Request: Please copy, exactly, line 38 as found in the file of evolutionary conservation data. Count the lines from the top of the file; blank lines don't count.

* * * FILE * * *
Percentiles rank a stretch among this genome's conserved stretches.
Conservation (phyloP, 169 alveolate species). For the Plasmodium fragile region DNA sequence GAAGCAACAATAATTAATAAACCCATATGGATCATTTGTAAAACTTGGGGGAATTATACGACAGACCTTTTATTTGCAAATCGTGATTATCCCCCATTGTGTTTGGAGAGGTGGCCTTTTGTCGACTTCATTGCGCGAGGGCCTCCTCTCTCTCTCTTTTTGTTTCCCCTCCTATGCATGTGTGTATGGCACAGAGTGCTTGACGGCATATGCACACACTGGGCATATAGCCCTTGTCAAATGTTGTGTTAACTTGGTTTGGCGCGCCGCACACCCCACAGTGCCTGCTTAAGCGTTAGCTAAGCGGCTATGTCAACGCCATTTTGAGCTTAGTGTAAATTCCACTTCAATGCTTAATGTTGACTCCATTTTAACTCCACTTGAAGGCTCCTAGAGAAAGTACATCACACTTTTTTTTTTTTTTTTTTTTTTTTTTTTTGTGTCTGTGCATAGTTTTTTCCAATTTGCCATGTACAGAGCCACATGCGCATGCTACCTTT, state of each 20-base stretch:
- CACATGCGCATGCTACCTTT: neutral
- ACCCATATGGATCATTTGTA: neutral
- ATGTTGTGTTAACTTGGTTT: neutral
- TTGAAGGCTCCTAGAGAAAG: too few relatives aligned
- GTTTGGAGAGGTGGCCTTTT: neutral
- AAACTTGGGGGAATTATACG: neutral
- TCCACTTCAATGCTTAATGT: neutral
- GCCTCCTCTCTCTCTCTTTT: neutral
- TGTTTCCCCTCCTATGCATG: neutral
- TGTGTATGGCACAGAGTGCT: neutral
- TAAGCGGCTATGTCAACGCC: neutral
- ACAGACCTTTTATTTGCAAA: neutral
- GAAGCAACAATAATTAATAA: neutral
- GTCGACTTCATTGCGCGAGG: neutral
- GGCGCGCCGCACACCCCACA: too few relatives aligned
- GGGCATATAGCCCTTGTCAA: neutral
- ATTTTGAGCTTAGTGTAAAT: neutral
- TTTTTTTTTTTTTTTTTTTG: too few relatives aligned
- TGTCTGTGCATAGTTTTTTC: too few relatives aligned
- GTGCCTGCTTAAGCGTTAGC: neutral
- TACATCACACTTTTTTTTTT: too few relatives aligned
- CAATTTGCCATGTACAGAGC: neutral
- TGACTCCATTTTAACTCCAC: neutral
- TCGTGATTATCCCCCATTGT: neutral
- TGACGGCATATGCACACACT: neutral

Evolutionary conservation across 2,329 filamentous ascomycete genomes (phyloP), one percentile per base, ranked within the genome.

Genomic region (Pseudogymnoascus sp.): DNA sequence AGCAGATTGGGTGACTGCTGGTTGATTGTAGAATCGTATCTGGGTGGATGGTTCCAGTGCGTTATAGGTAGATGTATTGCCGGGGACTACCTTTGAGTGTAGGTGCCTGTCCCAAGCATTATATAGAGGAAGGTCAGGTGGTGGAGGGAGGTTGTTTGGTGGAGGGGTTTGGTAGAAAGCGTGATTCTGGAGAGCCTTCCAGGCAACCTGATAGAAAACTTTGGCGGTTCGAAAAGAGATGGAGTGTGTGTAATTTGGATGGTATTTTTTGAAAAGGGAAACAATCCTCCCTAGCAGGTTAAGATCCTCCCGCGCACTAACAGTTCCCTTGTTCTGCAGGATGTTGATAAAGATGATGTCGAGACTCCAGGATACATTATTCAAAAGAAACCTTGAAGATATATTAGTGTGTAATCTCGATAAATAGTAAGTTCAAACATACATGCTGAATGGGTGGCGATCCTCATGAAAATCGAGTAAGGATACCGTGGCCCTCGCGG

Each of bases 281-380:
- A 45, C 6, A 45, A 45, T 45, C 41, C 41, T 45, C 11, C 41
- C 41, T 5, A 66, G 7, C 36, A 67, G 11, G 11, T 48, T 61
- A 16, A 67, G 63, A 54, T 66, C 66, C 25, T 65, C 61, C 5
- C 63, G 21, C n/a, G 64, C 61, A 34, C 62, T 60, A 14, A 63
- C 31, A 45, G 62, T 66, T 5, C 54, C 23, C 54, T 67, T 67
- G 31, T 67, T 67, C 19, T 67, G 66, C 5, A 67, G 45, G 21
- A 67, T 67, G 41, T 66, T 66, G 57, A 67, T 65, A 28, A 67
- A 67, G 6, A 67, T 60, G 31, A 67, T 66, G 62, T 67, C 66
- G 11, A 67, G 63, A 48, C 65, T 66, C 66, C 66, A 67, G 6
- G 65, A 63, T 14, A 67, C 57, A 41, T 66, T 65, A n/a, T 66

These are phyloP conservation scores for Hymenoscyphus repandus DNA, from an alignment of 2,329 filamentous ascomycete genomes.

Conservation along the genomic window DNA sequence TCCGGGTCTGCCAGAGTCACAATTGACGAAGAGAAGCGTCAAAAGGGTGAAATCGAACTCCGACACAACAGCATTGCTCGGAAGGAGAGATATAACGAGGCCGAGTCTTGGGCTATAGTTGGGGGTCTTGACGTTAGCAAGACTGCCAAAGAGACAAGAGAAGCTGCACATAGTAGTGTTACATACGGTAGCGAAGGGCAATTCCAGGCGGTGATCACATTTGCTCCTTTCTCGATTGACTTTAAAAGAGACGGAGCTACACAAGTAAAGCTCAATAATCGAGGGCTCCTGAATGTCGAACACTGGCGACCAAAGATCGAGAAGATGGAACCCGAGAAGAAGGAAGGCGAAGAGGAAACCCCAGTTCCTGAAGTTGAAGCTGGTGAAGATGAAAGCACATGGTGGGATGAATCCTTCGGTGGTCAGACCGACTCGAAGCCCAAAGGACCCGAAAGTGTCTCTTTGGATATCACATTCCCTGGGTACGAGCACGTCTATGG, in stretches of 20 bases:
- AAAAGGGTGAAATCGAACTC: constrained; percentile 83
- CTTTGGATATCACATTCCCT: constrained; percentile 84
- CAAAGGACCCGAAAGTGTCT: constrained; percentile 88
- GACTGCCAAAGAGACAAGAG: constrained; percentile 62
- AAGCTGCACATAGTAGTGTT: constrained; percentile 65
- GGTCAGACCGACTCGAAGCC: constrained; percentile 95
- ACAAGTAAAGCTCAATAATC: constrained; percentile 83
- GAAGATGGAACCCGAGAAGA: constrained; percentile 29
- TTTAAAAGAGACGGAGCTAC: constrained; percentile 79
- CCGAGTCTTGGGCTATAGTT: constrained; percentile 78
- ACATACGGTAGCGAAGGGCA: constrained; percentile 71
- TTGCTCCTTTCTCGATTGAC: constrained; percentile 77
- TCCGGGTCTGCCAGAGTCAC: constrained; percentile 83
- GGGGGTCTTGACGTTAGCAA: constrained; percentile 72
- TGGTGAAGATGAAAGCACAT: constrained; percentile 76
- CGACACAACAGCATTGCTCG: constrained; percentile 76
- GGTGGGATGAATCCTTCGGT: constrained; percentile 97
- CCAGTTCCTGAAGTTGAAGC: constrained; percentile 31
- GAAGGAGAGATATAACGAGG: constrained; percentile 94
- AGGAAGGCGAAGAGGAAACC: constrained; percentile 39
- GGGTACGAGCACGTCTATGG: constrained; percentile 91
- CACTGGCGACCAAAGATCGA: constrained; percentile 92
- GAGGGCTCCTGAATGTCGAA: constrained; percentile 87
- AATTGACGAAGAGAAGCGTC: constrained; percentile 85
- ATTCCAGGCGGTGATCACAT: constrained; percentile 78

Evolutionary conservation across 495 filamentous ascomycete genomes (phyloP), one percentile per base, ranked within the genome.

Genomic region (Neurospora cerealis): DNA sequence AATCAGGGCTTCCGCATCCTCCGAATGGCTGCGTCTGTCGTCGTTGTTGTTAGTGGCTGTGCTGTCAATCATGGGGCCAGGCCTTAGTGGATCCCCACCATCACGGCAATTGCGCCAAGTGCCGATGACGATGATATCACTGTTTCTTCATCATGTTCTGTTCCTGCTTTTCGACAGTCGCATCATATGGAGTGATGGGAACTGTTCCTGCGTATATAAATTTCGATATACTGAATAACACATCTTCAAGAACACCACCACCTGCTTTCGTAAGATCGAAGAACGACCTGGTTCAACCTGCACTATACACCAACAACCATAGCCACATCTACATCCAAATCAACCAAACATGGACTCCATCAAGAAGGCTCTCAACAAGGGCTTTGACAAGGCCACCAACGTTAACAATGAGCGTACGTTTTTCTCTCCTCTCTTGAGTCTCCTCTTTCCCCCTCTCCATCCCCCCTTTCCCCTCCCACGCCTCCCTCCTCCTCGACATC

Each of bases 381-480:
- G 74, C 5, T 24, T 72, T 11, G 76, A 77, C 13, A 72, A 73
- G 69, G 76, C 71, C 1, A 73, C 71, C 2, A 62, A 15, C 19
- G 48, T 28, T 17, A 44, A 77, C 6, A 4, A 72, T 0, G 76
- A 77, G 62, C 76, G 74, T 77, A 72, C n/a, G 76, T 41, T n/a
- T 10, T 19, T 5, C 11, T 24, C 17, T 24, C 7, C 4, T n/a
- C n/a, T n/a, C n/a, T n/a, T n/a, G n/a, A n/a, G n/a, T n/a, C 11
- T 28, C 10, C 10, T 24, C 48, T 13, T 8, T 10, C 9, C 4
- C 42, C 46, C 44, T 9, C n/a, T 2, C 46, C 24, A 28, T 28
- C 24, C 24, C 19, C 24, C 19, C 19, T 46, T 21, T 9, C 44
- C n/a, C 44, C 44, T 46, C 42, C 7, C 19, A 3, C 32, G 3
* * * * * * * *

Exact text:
- A 67, G 6, A 67, T 60, G 31, A 67, T 66, G 62, T 67, C 66